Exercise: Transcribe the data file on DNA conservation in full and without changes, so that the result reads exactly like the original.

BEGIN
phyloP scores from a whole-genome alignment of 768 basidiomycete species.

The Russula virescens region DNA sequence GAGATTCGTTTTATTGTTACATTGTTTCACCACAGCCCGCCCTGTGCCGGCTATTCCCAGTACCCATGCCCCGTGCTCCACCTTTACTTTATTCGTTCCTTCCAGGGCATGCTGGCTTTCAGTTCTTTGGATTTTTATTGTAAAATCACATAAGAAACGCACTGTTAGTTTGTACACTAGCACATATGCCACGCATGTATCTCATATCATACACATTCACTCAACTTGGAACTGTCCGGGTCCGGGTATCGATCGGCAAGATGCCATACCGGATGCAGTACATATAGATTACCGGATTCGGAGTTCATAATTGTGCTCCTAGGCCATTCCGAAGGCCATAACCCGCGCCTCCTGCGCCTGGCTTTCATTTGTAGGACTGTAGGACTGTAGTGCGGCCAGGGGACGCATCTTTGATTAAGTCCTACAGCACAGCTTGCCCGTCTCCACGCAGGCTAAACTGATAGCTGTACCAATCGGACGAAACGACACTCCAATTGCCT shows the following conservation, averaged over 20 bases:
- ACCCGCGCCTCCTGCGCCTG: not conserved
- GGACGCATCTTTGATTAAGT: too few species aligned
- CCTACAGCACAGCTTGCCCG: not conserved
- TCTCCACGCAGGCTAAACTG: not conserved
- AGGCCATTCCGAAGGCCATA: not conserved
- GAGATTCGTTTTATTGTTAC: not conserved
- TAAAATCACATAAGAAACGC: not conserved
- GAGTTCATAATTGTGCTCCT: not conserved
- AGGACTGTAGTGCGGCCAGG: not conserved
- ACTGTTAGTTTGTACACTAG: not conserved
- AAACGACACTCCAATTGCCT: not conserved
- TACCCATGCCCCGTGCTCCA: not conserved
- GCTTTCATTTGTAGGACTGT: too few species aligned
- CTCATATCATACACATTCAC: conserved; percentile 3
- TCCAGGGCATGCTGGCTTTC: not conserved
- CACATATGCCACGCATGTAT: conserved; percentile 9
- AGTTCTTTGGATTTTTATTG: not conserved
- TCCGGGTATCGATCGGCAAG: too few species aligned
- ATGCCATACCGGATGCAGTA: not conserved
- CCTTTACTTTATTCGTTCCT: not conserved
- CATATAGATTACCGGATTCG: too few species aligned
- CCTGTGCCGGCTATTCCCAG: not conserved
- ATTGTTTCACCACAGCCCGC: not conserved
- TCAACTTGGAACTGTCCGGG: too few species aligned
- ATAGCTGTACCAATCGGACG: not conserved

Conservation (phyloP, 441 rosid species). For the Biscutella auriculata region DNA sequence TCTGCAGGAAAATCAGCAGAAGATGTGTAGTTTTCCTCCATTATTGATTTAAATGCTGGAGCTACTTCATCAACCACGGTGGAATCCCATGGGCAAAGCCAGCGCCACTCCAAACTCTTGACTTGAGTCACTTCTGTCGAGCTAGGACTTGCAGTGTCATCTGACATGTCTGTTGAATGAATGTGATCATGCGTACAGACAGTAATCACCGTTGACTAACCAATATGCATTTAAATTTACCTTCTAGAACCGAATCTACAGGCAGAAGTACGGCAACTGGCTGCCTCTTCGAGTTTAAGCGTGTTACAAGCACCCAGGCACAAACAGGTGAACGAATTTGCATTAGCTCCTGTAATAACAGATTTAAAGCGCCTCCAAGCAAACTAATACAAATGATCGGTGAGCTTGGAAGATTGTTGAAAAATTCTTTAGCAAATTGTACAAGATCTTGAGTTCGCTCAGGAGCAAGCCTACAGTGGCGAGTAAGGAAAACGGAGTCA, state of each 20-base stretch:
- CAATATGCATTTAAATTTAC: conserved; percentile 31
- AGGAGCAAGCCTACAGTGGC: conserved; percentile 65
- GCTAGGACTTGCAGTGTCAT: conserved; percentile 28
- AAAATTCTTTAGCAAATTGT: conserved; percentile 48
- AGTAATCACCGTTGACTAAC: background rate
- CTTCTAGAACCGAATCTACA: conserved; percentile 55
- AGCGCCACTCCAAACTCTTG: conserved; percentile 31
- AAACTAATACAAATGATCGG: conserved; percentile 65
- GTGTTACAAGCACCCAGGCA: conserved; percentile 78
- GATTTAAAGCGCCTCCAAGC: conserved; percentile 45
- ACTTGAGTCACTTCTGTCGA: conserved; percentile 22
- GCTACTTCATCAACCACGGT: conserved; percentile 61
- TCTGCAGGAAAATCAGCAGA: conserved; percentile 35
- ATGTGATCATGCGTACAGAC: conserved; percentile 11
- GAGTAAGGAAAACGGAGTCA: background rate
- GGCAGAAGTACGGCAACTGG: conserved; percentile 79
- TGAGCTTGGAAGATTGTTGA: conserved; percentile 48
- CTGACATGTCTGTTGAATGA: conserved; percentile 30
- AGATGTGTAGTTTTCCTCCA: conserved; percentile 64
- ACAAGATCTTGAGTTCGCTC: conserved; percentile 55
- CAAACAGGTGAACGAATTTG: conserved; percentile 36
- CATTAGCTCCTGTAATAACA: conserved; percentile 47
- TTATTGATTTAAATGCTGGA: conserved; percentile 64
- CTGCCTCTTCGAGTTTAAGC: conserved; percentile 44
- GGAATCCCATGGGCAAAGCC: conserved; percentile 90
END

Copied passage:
phyloP scores from a whole-genome alignment of 768 basidiomycete species.

The Russula virescens region DNA sequence GAGATTCGTTTTATTGTTACATTGTTTCACCACAGCCCGCCCTGTGCCGGCTATTCCCAGTACCCATGCCCCGTGCTCCACCTTTACTTTATTCGTTCCTTCCAGGGCATGCTGGCTTTCAGTTCTTTGGATTTTTATTGTAAAATCACATAAGAAACGCACTGTTAGTTTGTACACTAGCACATATGCCACGCATGTATCTCATATCATACACATTCACTCAACTTGGAACTGTCCGGGTCCGGGTATCGATCGGCAAGATGCCATACCGGATGCAGTACATATAGATTACCGGATTCGGAGTTCATAATTGTGCTCCTAGGCCATTCCGAAGGCCATAACCCGCGCCTCCTGCGCCTGGCTTTCATTTGTAGGACTGTAGGACTGTAGTGCGGCCAGGGGACGCATCTTTGATTAAGTCCTACAGCACAGCTTGCCCGTCTCCACGCAGGCTAAACTGATAGCTGTACCAATCGGACGAAACGACACTCCAATTGCCT shows the following conservation, averaged over 20 bases:
- ACCCGCGCCTCCTGCGCCTG: not conserved
- GGACGCATCTTTGATTAAGT: too few species aligned
- CCTACAGCACAGCTTGCCCG: not conserved
- TCTCCACGCAGGCTAAACTG: not conserved
- AGGCCATTCCGAAGGCCATA: not conserved
- GAGATTCGTTTTATTGTTAC: not conserved
- TAAAATCACATAAGAAACGC: not conserved
- GAGTTCATAATTGTGCTCCT: not conserved
- AGGACTGTAGTGCGGCCAGG: not conserved
- ACTGTTAGTTTGTACACTAG: not conserved
- AAACGACACTCCAATTGCCT: not conserved
- TACCCATGCCCCGTGCTCCA: not conserved
- GCTTTCATTTGTAGGACTGT: too few species aligned
- CTCATATCATACACATTCAC: conserved; percentile 3
- TCCAGGGCATGCTGGCTTTC: not conserved
- CACATATGCCACGCATGTAT: conserved; percentile 9
- AGTTCTTTGGATTTTTATTG: not conserved
- TCCGGGTATCGATCGGCAAG: too few species aligned
- ATGCCATACCGGATGCAGTA: not conserved
- CCTTTACTTTATTCGTTCCT: not conserved
- CATATAGATTACCGGATTCG: too few species aligned
- CCTGTGCCGGCTATTCCCAG: not conserved
- ATTGTTTCACCACAGCCCGC: not conserved
- TCAACTTGGAACTGTCCGGG: too few species aligned
- ATAGCTGTACCAATCGGACG: not conserved

Conservation (phyloP, 441 rosid species). For the Biscutella auriculata region DNA sequence TCTGCAGGAAAATCAGCAGAAGATGTGTAGTTTTCCTCCATTATTGATTTAAATGCTGGAGCTACTTCATCAACCACGGTGGAATCCCATGGGCAAAGCCAGCGCCACTCCAAACTCTTGACTTGAGTCACTTCTGTCGAGCTAGGACTTGCAGTGTCATCTGACATGTCTGTTGAATGAATGTGATCATGCGTACAGACAGTAATCACCGTTGACTAACCAATATGCATTTAAATTTACCTTCTAGAACCGAATCTACAGGCAGAAGTACGGCAACTGGCTGCCTCTTCGAGTTTAAGCGTGTTACAAGCACCCAGGCACAAACAGGTGAACGAATTTGCATTAGCTCCTGTAATAACAGATTTAAAGCGCCTCCAAGCAAACTAATACAAATGATCGGTGAGCTTGGAAGATTGTTGAAAAATTCTTTAGCAAATTGTACAAGATCTTGAGTTCGCTCAGGAGCAAGCCTACAGTGGCGAGTAAGGAAAACGGAGTCA, state of each 20-base stretch:
- CAATATGCATTTAAATTTAC: conserved; percentile 31
- AGGAGCAAGCCTACAGTGGC: conserved; percentile 65
- GCTAGGACTTGCAGTGTCAT: conserved; percentile 28
- AAAATTCTTTAGCAAATTGT: conserved; percentile 48
- AGTAATCACCGTTGACTAAC: background rate
- CTTCTAGAACCGAATCTACA: conserved; percentile 55
- AGCGCCACTCCAAACTCTTG: conserved; percentile 31
- AAACTAATACAAATGATCGG: conserved; percentile 65
- GTGTTACAAGCACCCAGGCA: conserved; percentile 78
- GATTTAAAGCGCCTCCAAGC: conserved; percentile 45
- ACTTGAGTCACTTCTGTCGA: conserved; percentile 22
- GCTACTTCATCAACCACGGT: conserved; percentile 61
- TCTGCAGGAAAATCAGCAGA: conserved; percentile 35
- ATGTGATCATGCGTACAGAC: conserved; percentile 11
- GAGTAAGGAAAACGGAGTCA: background rate
- GGCAGAAGTACGGCAACTGG: conserved; percentile 79
- TGAGCTTGGAAGATTGTTGA: conserved; percentile 48
- CTGACATGTCTGTTGAATGA: conserved; percentile 30
- AGATGTGTAGTTTTCCTCCA: conserved; percentile 64
- ACAAGATCTTGAGTTCGCTC: conserved; percentile 55
- CAAACAGGTGAACGAATTTG: conserved; percentile 36
- CATTAGCTCCTGTAATAACA: conserved; percentile 47
- TTATTGATTTAAATGCTGGA: conserved; percentile 64
- CTGCCTCTTCGAGTTTAAGC: conserved; percentile 44
- GGAATCCCATGGGCAAAGCC: conserved; percentile 90